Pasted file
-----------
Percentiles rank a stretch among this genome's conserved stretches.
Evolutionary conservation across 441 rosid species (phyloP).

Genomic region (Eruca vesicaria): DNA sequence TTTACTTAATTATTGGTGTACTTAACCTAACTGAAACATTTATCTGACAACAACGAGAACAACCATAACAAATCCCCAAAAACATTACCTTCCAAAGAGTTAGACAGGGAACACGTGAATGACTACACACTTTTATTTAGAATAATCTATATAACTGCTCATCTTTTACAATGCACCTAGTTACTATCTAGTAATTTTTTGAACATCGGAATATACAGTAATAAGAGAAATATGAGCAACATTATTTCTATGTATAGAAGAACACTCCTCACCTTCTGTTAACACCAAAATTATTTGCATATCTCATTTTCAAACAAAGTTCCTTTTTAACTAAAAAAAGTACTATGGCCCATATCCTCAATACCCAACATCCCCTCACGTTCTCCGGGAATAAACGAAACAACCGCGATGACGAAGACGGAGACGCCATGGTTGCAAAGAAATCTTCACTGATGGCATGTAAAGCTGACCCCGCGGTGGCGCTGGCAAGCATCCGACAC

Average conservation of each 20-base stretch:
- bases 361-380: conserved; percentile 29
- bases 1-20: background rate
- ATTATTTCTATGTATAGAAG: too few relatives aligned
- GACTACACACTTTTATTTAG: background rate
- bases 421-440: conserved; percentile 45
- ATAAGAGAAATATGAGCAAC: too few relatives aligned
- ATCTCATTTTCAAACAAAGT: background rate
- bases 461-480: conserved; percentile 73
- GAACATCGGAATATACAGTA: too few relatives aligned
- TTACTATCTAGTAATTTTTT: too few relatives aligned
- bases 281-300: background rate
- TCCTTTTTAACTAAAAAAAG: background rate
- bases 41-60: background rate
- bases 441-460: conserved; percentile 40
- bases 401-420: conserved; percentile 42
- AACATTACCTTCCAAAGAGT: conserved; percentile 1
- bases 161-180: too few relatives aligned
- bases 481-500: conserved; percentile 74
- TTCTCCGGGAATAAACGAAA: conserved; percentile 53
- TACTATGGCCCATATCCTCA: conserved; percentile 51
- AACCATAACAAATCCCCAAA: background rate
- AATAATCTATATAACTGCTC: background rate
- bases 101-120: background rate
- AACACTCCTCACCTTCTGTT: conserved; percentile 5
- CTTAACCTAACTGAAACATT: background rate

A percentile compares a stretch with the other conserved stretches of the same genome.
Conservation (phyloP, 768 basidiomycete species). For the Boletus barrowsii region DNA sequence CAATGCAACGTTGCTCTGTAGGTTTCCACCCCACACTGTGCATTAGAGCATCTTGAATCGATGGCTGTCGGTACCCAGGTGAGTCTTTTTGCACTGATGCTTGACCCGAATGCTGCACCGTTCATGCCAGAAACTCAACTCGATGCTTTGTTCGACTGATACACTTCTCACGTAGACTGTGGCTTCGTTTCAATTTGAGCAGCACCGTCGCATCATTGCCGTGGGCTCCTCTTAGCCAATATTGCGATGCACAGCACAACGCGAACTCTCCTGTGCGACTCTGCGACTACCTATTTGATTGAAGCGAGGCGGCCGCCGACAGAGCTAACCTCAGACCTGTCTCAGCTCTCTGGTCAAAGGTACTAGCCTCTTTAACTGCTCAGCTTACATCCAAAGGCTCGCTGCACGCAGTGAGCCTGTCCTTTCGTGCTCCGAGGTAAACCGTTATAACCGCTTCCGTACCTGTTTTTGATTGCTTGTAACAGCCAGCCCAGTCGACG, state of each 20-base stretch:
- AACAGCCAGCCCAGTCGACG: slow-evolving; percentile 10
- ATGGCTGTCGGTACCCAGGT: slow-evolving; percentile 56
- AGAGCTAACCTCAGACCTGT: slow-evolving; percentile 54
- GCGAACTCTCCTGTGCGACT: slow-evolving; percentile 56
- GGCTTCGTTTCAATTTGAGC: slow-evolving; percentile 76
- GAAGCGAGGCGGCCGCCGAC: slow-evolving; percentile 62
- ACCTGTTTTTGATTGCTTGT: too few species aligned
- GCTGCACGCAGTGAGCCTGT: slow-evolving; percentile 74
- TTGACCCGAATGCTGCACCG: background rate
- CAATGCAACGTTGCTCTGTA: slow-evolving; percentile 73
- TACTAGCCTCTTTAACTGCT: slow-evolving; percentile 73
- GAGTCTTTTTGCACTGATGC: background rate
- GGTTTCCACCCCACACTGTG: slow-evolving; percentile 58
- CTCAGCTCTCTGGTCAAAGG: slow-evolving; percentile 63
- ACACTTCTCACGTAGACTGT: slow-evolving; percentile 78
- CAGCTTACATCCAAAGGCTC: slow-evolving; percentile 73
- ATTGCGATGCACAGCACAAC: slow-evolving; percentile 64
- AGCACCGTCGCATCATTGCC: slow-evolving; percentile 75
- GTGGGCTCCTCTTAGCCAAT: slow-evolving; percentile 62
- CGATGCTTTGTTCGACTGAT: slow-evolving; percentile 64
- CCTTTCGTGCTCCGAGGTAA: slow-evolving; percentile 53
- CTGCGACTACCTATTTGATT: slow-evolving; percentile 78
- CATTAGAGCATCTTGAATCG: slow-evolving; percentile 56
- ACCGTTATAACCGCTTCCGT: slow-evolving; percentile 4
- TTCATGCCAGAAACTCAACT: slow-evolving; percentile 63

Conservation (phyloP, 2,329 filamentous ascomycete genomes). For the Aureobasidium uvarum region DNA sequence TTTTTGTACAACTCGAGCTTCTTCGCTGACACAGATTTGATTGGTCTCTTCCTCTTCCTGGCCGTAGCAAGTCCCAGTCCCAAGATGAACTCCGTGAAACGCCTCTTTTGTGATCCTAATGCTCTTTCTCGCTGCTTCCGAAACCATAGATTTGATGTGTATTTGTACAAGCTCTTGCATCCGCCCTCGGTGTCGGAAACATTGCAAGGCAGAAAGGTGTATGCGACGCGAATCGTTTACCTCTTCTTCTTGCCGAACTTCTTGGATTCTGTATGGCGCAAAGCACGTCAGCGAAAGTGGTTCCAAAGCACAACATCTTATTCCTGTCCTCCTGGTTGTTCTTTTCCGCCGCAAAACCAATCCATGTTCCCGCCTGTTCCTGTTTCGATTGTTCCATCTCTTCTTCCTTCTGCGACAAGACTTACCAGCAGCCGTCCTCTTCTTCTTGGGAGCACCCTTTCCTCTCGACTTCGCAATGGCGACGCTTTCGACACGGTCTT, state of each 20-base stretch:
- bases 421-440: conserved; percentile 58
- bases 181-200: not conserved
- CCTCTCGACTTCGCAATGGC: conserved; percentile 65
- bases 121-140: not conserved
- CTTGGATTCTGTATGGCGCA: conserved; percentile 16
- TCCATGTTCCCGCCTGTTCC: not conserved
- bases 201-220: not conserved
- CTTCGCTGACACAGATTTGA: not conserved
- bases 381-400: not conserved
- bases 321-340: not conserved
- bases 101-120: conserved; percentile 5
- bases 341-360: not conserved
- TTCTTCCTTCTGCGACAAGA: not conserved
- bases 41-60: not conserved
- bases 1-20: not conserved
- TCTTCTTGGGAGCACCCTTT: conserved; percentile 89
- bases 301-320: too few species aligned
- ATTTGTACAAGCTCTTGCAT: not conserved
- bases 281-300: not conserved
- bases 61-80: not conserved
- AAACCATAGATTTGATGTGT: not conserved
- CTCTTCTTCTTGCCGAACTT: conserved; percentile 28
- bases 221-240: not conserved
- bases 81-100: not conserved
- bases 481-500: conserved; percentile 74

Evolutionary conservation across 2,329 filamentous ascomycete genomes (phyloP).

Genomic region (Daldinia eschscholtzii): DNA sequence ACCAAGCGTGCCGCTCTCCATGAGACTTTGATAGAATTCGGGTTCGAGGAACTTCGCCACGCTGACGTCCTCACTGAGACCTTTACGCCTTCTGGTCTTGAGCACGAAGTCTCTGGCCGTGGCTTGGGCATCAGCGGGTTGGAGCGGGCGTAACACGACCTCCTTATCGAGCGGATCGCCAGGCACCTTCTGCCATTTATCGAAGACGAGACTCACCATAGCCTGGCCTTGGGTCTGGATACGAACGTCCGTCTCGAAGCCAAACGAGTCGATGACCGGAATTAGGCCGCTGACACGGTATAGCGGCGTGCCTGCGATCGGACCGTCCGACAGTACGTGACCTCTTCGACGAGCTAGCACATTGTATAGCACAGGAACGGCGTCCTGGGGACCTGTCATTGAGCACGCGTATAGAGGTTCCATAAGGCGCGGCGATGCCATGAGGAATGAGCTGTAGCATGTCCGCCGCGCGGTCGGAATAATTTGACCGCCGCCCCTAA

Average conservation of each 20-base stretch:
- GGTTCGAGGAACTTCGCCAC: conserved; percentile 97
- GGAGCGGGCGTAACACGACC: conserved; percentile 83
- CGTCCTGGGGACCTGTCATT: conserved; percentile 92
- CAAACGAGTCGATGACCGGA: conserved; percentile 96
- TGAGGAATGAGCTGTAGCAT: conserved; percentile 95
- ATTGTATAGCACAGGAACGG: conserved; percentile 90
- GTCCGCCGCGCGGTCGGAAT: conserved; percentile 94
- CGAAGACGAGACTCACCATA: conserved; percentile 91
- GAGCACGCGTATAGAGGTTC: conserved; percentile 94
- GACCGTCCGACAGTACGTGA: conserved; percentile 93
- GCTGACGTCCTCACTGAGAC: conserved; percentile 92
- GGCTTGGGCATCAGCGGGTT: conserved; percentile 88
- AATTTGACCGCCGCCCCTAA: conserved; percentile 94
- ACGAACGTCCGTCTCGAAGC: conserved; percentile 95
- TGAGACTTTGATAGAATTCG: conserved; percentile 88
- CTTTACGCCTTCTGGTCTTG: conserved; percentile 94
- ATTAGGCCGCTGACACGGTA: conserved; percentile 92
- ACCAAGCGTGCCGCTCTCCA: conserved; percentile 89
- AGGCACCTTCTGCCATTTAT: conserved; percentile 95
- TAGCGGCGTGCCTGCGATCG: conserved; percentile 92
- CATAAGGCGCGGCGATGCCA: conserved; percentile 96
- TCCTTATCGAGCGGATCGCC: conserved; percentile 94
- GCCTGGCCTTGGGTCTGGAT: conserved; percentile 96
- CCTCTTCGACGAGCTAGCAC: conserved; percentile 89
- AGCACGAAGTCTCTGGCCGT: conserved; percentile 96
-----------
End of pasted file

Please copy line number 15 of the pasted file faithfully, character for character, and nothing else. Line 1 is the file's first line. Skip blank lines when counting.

- bases 281-300: background rate